- Passed the Lilly Ledbetter Fair Pay Act with former President Barack Obama, which made paycheck transparency a requirement for medium-large companies
- Created the Affordable Care Act with Obama, allowing affordable health care to be accessible
- Created the White House Council on Women and Girls with Obama
- Chose Kamala D. Harris for his running mate, who would be the first female vice president if elected.
President Donald Trump
What He Has Actually Done For and Against Women:
- Disbanded the White House Council on Women and Girls
- Has three women serving in his cabinet, which is historically low
- Nominated Amy Coney Barrett, a woman, to fill the 2020 vacant Supreme Court seat
- Appointed Supreme Court Justice Brett Kavanaugh, who has several sexual assault accusations towards him
- Overturned a bill that prohibited states from defunding abortion service providers
- Reinstated and expanded the above-mentioned global gag rule
- Signed a Congressional Review Act bill to restrict Planned Parenthood funding
- Opposes abortion
- Launched the Women’s Global Development and Prosperity (W-GDP) Initiative, to help women economically through accessible education, business investment, and training
- Reversed the executive order that required collecting paycheck data
- Gave $35 million in grants to organizations providing safe housing for human trafficking victims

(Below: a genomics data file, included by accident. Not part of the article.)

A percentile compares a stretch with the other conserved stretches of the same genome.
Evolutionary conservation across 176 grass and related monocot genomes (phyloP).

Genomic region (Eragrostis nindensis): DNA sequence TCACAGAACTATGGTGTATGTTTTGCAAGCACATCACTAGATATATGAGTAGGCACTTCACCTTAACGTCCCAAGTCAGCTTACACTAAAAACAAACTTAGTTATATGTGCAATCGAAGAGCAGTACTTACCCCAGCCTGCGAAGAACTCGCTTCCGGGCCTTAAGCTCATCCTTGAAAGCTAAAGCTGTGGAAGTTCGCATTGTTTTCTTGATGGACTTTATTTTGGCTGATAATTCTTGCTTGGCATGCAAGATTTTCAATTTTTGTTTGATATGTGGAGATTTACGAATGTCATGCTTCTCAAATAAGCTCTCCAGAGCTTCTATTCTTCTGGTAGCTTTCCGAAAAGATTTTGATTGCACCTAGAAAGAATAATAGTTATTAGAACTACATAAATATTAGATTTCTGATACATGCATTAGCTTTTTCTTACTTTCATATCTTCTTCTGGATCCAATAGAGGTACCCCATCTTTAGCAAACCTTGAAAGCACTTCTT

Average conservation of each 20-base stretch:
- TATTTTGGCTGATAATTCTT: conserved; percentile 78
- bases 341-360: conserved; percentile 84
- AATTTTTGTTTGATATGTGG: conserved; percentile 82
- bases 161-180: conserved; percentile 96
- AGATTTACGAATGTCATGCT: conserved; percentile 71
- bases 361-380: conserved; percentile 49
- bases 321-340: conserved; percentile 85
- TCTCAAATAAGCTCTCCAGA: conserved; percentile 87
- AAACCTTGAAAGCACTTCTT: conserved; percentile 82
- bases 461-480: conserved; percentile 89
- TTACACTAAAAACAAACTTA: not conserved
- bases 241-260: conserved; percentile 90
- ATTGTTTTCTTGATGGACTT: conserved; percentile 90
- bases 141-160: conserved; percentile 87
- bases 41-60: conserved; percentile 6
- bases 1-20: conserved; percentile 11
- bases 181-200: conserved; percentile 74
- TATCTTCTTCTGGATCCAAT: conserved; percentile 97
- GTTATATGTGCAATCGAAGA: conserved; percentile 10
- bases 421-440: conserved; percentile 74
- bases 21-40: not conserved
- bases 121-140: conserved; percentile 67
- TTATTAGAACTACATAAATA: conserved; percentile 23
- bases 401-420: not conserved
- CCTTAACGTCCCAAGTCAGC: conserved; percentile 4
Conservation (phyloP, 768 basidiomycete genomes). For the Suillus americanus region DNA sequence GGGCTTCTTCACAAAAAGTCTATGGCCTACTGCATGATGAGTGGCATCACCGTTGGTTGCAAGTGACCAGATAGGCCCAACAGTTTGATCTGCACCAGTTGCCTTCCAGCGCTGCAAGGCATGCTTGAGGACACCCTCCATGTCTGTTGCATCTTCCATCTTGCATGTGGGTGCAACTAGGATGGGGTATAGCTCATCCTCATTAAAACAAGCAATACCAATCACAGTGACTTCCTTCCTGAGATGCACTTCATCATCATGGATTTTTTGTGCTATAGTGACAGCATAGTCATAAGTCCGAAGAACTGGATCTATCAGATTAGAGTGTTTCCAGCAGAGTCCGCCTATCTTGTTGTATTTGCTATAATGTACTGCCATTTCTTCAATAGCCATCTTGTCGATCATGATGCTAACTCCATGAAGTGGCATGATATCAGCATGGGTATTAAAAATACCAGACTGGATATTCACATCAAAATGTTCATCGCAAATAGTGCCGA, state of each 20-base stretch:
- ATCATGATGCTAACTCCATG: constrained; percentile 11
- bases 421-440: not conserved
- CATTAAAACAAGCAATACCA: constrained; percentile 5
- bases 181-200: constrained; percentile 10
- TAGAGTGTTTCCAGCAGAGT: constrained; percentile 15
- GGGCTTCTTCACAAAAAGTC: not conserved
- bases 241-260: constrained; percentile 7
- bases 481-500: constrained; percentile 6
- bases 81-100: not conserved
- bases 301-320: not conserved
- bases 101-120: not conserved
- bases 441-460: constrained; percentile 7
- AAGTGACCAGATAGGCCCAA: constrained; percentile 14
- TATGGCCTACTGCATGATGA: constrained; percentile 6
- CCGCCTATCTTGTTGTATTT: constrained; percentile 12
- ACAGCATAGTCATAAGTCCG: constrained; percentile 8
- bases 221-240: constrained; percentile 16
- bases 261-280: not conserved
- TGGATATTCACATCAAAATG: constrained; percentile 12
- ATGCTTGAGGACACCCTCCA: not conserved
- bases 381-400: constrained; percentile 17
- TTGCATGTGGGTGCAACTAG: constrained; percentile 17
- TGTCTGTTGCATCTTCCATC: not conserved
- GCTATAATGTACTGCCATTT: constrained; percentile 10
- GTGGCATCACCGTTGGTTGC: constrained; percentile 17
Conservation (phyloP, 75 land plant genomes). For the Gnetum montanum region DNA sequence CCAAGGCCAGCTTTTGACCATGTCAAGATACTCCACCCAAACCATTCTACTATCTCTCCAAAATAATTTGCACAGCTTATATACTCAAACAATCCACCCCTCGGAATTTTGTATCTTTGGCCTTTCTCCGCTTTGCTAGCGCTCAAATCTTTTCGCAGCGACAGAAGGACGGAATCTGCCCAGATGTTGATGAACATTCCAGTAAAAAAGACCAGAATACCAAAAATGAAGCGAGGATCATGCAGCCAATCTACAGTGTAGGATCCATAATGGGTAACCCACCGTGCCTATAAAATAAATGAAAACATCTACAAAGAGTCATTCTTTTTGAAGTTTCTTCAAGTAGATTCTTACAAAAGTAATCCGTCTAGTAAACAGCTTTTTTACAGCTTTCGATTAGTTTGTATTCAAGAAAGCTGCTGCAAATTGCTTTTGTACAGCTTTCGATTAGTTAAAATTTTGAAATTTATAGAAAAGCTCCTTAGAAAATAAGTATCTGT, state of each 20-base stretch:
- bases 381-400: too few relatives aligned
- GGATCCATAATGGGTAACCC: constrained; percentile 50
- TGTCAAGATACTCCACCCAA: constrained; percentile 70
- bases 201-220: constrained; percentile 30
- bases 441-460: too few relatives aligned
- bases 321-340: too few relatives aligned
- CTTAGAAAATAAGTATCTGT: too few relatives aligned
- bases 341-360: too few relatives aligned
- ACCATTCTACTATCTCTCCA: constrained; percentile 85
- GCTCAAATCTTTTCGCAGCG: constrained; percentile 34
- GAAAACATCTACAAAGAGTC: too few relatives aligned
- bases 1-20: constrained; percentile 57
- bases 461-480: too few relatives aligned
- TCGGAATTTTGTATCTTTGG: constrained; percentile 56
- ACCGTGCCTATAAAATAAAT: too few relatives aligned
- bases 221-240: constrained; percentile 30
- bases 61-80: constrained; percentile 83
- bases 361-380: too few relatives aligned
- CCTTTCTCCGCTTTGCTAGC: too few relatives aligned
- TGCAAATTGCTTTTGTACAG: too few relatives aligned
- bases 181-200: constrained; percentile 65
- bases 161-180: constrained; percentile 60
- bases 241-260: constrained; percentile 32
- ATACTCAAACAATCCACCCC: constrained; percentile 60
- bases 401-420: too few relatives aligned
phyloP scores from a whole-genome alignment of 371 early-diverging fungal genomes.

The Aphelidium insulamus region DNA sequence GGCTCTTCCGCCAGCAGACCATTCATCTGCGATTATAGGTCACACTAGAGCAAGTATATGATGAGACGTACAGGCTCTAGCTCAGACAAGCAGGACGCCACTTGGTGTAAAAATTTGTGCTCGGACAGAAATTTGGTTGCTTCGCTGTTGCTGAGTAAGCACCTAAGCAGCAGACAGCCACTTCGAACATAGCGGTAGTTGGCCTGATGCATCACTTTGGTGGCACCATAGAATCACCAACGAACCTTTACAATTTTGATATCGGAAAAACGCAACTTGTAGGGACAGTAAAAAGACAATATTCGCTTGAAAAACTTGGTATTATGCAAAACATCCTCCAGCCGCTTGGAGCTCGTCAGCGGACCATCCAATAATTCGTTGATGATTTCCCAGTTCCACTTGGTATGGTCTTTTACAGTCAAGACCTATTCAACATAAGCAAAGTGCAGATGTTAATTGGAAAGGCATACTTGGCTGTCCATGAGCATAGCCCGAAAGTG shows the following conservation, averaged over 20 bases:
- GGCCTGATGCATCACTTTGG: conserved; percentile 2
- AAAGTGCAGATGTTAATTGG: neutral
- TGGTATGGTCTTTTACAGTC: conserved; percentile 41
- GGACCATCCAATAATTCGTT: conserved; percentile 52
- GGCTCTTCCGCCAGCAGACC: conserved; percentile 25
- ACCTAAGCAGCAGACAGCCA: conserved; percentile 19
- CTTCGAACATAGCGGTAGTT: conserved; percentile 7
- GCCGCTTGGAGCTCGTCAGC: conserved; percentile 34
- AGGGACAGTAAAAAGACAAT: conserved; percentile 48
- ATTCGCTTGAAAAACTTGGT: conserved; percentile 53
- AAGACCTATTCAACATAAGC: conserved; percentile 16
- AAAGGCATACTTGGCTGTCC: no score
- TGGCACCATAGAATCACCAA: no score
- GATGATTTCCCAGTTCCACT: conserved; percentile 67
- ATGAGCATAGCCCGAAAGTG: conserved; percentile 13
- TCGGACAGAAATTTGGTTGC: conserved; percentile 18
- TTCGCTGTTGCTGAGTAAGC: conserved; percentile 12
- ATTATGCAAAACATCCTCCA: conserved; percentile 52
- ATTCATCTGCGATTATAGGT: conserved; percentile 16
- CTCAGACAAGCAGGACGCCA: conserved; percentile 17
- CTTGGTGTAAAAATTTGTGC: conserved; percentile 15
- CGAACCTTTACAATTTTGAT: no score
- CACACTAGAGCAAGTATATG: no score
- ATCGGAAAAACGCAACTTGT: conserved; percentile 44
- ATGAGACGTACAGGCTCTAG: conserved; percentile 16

- Has not re-authorized the Violence Against Women Act in 2019
I found it concerning that President Trump does not have an official action plan laid out, whereas I spent hours reading Biden’s concrete, actionable plan for the advancement of women. Looking at both of their histories, it is clear that Biden has done, and plans to do, more for women than Trump, politically.
It’s also important to understand the personal actions of the presidential nominees. In this case, both candidates aren’t shining examples for the treatment of women. A former staffer who worked with Biden in 1993 accused him of sexual assault in 2020. There have been no criminal charges filed, or verified proof. Additionally, seven women have also stated that Biden behaved inappropriately, but these women clarified that his actions did not constitute sexual assault or misconduct.
In 2016, an Access Hollywood tape came out where Trump was recorded saying, “you can do anything to women if you’re rich” and to “grab them by the p*ssy.” Trump has had 26 women publicly accuse him of sexual assault and sexual misconduct, including his former wife, Ivana. The latest accusation came in September 2020. Several women have sued him or called for a congressional investigation. One rape charge is currently moving forward with legal proceedings. Trump has also been sued by adult-film actress Stormy Daniels over a payment he made to keep her quiet about their sexual relationship.
In this election, it’s important to head to the polls with a full understanding of how the next president may or may not support your rights. While how you vote is your decision, the facts do not lie. Whatever your choice may be, and regardless of your political party, if you’re voting on behalf of women, make an informed vote this November.
Alicia Briggs, Content Creator